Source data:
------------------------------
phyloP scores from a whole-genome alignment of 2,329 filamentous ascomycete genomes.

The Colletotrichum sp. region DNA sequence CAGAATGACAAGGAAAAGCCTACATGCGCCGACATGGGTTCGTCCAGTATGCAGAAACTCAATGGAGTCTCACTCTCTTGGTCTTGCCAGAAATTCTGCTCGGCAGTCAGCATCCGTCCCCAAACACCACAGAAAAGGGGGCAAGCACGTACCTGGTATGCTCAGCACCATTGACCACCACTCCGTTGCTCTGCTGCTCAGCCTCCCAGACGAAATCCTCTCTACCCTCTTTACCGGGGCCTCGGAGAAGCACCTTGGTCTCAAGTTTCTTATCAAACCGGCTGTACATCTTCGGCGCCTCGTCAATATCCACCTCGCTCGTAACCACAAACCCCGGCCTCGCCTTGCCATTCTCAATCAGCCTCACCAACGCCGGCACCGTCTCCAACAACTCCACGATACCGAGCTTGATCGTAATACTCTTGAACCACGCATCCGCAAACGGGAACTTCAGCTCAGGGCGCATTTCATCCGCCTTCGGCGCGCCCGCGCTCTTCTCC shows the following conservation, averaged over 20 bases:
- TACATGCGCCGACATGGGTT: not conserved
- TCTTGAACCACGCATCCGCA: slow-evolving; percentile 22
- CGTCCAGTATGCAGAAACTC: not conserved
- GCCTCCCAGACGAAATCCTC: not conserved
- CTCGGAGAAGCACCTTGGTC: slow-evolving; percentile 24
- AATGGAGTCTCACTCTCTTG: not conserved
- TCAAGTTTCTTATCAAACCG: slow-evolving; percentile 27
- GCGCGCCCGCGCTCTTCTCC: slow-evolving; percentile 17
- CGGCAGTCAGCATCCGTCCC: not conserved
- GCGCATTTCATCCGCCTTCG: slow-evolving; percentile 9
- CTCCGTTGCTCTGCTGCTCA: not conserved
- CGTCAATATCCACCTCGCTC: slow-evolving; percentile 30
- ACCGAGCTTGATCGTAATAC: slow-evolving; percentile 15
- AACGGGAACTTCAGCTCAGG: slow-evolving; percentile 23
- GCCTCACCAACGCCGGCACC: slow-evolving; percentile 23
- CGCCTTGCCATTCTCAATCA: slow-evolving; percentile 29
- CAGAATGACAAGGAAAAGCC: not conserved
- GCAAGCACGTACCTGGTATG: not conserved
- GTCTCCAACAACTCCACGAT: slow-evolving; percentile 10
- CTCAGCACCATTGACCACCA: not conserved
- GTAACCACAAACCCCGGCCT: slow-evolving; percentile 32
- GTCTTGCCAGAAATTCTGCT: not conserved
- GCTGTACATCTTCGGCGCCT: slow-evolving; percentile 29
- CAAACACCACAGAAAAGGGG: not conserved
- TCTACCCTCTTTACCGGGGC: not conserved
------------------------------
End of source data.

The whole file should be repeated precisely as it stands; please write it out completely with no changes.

phyloP scores from a whole-genome alignment of 2,329 filamentous ascomycete genomes.

The Colletotrichum sp. region DNA sequence CAGAATGACAAGGAAAAGCCTACATGCGCCGACATGGGTTCGTCCAGTATGCAGAAACTCAATGGAGTCTCACTCTCTTGGTCTTGCCAGAAATTCTGCTCGGCAGTCAGCATCCGTCCCCAAACACCACAGAAAAGGGGGCAAGCACGTACCTGGTATGCTCAGCACCATTGACCACCACTCCGTTGCTCTGCTGCTCAGCCTCCCAGACGAAATCCTCTCTACCCTCTTTACCGGGGCCTCGGAGAAGCACCTTGGTCTCAAGTTTCTTATCAAACCGGCTGTACATCTTCGGCGCCTCGTCAATATCCACCTCGCTCGTAACCACAAACCCCGGCCTCGCCTTGCCATTCTCAATCAGCCTCACCAACGCCGGCACCGTCTCCAACAACTCCACGATACCGAGCTTGATCGTAATACTCTTGAACCACGCATCCGCAAACGGGAACTTCAGCTCAGGGCGCATTTCATCCGCCTTCGGCGCGCCCGCGCTCTTCTCC shows the following conservation, averaged over 20 bases:
- TACATGCGCCGACATGGGTT: not conserved
- TCTTGAACCACGCATCCGCA: slow-evolving; percentile 22
- CGTCCAGTATGCAGAAACTC: not conserved
- GCCTCCCAGACGAAATCCTC: not conserved
- CTCGGAGAAGCACCTTGGTC: slow-evolving; percentile 24
- AATGGAGTCTCACTCTCTTG: not conserved
- TCAAGTTTCTTATCAAACCG: slow-evolving; percentile 27
- GCGCGCCCGCGCTCTTCTCC: slow-evolving; percentile 17
- CGGCAGTCAGCATCCGTCCC: not conserved
- GCGCATTTCATCCGCCTTCG: slow-evolving; percentile 9
- CTCCGTTGCTCTGCTGCTCA: not conserved
- CGTCAATATCCACCTCGCTC: slow-evolving; percentile 30
- ACCGAGCTTGATCGTAATAC: slow-evolving; percentile 15
- AACGGGAACTTCAGCTCAGG: slow-evolving; percentile 23
- GCCTCACCAACGCCGGCACC: slow-evolving; percentile 23
- CGCCTTGCCATTCTCAATCA: slow-evolving; percentile 29
- CAGAATGACAAGGAAAAGCC: not conserved
- GCAAGCACGTACCTGGTATG: not conserved
- GTCTCCAACAACTCCACGAT: slow-evolving; percentile 10
- CTCAGCACCATTGACCACCA: not conserved
- GTAACCACAAACCCCGGCCT: slow-evolving; percentile 32
- GTCTTGCCAGAAATTCTGCT: not conserved
- GCTGTACATCTTCGGCGCCT: slow-evolving; percentile 29
- CAAACACCACAGAAAAGGGG: not conserved
- TCTACCCTCTTTACCGGGGC: not conserved